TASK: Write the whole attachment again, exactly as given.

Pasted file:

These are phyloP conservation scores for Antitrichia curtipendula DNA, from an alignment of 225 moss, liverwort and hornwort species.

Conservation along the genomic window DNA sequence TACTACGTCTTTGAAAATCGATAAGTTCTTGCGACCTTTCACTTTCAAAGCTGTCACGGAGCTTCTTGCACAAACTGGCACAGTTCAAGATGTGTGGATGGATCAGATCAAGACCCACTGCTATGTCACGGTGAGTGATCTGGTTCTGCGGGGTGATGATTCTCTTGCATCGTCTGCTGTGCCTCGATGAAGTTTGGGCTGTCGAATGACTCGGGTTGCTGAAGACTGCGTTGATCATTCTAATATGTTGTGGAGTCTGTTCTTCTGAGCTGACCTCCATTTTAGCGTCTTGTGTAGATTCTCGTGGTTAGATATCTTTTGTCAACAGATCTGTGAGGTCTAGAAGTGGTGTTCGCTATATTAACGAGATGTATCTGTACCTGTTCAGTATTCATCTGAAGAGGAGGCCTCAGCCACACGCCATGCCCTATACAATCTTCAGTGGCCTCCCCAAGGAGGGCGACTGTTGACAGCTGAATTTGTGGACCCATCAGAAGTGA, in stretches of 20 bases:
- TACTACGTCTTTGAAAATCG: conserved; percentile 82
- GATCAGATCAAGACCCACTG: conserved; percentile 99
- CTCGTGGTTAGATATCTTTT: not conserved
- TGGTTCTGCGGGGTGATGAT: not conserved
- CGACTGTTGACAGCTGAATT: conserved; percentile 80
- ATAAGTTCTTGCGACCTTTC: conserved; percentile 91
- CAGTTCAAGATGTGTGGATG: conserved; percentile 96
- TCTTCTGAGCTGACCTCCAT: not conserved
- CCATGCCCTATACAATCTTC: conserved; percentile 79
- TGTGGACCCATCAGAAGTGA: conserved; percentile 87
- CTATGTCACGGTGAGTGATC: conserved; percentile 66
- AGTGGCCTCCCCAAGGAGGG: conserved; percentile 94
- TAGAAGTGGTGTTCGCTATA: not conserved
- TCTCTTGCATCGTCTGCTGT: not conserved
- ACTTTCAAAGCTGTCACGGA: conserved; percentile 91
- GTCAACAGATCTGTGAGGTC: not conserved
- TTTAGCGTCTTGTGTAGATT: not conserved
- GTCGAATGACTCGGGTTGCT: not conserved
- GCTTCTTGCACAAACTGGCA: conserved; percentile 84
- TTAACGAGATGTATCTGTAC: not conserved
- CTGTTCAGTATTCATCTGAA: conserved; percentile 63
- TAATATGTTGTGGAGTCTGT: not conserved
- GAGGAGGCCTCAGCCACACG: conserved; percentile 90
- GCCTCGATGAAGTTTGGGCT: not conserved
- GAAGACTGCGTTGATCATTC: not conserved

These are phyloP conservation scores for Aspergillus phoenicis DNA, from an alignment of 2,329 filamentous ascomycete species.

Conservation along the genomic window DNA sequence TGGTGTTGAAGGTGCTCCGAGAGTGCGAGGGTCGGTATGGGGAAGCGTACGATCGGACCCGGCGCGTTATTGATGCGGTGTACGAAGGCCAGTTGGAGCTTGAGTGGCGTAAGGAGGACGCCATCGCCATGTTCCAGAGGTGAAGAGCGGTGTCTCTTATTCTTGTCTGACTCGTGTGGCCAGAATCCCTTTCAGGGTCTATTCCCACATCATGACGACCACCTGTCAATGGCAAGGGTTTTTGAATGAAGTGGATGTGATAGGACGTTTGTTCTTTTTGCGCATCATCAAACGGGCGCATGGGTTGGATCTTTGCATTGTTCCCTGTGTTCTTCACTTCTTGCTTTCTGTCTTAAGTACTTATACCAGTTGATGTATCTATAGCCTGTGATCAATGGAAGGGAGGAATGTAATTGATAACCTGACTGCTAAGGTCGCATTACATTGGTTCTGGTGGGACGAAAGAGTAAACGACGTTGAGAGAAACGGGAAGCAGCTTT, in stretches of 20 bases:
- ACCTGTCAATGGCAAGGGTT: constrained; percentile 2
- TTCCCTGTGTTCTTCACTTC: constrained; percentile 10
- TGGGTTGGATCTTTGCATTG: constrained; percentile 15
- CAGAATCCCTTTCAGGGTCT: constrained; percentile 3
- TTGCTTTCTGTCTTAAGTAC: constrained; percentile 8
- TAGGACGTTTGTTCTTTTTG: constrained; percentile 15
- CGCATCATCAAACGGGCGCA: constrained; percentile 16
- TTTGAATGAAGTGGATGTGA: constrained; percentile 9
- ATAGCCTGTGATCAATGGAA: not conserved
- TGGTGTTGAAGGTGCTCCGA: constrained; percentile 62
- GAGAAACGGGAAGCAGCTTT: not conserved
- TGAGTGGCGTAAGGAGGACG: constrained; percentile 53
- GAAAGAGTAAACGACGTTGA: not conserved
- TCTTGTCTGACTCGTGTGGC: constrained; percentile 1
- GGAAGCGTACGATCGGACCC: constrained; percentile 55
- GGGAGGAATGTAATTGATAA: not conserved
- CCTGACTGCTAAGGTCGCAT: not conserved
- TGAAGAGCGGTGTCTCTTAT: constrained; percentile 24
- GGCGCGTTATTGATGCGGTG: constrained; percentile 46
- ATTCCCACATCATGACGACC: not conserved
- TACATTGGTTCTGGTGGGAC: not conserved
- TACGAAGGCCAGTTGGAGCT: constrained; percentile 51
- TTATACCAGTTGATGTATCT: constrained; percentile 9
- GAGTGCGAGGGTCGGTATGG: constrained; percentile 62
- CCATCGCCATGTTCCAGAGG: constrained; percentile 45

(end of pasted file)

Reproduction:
These are phyloP conservation scores for Antitrichia curtipendula DNA, from an alignment of 225 moss, liverwort and hornwort species.

Conservation along the genomic window DNA sequence TACTACGTCTTTGAAAATCGATAAGTTCTTGCGACCTTTCACTTTCAAAGCTGTCACGGAGCTTCTTGCACAAACTGGCACAGTTCAAGATGTGTGGATGGATCAGATCAAGACCCACTGCTATGTCACGGTGAGTGATCTGGTTCTGCGGGGTGATGATTCTCTTGCATCGTCTGCTGTGCCTCGATGAAGTTTGGGCTGTCGAATGACTCGGGTTGCTGAAGACTGCGTTGATCATTCTAATATGTTGTGGAGTCTGTTCTTCTGAGCTGACCTCCATTTTAGCGTCTTGTGTAGATTCTCGTGGTTAGATATCTTTTGTCAACAGATCTGTGAGGTCTAGAAGTGGTGTTCGCTATATTAACGAGATGTATCTGTACCTGTTCAGTATTCATCTGAAGAGGAGGCCTCAGCCACACGCCATGCCCTATACAATCTTCAGTGGCCTCCCCAAGGAGGGCGACTGTTGACAGCTGAATTTGTGGACCCATCAGAAGTGA, in stretches of 20 bases:
- TACTACGTCTTTGAAAATCG: conserved; percentile 82
- GATCAGATCAAGACCCACTG: conserved; percentile 99
- CTCGTGGTTAGATATCTTTT: not conserved
- TGGTTCTGCGGGGTGATGAT: not conserved
- CGACTGTTGACAGCTGAATT: conserved; percentile 80
- ATAAGTTCTTGCGACCTTTC: conserved; percentile 91
- CAGTTCAAGATGTGTGGATG: conserved; percentile 96
- TCTTCTGAGCTGACCTCCAT: not conserved
- CCATGCCCTATACAATCTTC: conserved; percentile 79
- TGTGGACCCATCAGAAGTGA: conserved; percentile 87
- CTATGTCACGGTGAGTGATC: conserved; percentile 66
- AGTGGCCTCCCCAAGGAGGG: conserved; percentile 94
- TAGAAGTGGTGTTCGCTATA: not conserved
- TCTCTTGCATCGTCTGCTGT: not conserved
- ACTTTCAAAGCTGTCACGGA: conserved; percentile 91
- GTCAACAGATCTGTGAGGTC: not conserved
- TTTAGCGTCTTGTGTAGATT: not conserved
- GTCGAATGACTCGGGTTGCT: not conserved
- GCTTCTTGCACAAACTGGCA: conserved; percentile 84
- TTAACGAGATGTATCTGTAC: not conserved
- CTGTTCAGTATTCATCTGAA: conserved; percentile 63
- TAATATGTTGTGGAGTCTGT: not conserved
- GAGGAGGCCTCAGCCACACG: conserved; percentile 90
- GCCTCGATGAAGTTTGGGCT: not conserved
- GAAGACTGCGTTGATCATTC: not conserved

These are phyloP conservation scores for Aspergillus phoenicis DNA, from an alignment of 2,329 filamentous ascomycete species.

Conservation along the genomic window DNA sequence TGGTGTTGAAGGTGCTCCGAGAGTGCGAGGGTCGGTATGGGGAAGCGTACGATCGGACCCGGCGCGTTATTGATGCGGTGTACGAAGGCCAGTTGGAGCTTGAGTGGCGTAAGGAGGACGCCATCGCCATGTTCCAGAGGTGAAGAGCGGTGTCTCTTATTCTTGTCTGACTCGTGTGGCCAGAATCCCTTTCAGGGTCTATTCCCACATCATGACGACCACCTGTCAATGGCAAGGGTTTTTGAATGAAGTGGATGTGATAGGACGTTTGTTCTTTTTGCGCATCATCAAACGGGCGCATGGGTTGGATCTTTGCATTGTTCCCTGTGTTCTTCACTTCTTGCTTTCTGTCTTAAGTACTTATACCAGTTGATGTATCTATAGCCTGTGATCAATGGAAGGGAGGAATGTAATTGATAACCTGACTGCTAAGGTCGCATTACATTGGTTCTGGTGGGACGAAAGAGTAAACGACGTTGAGAGAAACGGGAAGCAGCTTT, in stretches of 20 bases:
- ACCTGTCAATGGCAAGGGTT: constrained; percentile 2
- TTCCCTGTGTTCTTCACTTC: constrained; percentile 10
- TGGGTTGGATCTTTGCATTG: constrained; percentile 15
- CAGAATCCCTTTCAGGGTCT: constrained; percentile 3
- TTGCTTTCTGTCTTAAGTAC: constrained; percentile 8
- TAGGACGTTTGTTCTTTTTG: constrained; percentile 15
- CGCATCATCAAACGGGCGCA: constrained; percentile 16
- TTTGAATGAAGTGGATGTGA: constrained; percentile 9
- ATAGCCTGTGATCAATGGAA: not conserved
- TGGTGTTGAAGGTGCTCCGA: constrained; percentile 62
- GAGAAACGGGAAGCAGCTTT: not conserved
- TGAGTGGCGTAAGGAGGACG: constrained; percentile 53
- GAAAGAGTAAACGACGTTGA: not conserved
- TCTTGTCTGACTCGTGTGGC: constrained; percentile 1
- GGAAGCGTACGATCGGACCC: constrained; percentile 55
- GGGAGGAATGTAATTGATAA: not conserved
- CCTGACTGCTAAGGTCGCAT: not conserved
- TGAAGAGCGGTGTCTCTTAT: constrained; percentile 24
- GGCGCGTTATTGATGCGGTG: constrained; percentile 46
- ATTCCCACATCATGACGACC: not conserved
- TACATTGGTTCTGGTGGGAC: not conserved
- TACGAAGGCCAGTTGGAGCT: constrained; percentile 51
- TTATACCAGTTGATGTATCT: constrained; percentile 9
- GAGTGCGAGGGTCGGTATGG: constrained; percentile 62
- CCATCGCCATGTTCCAGAGG: constrained; percentile 45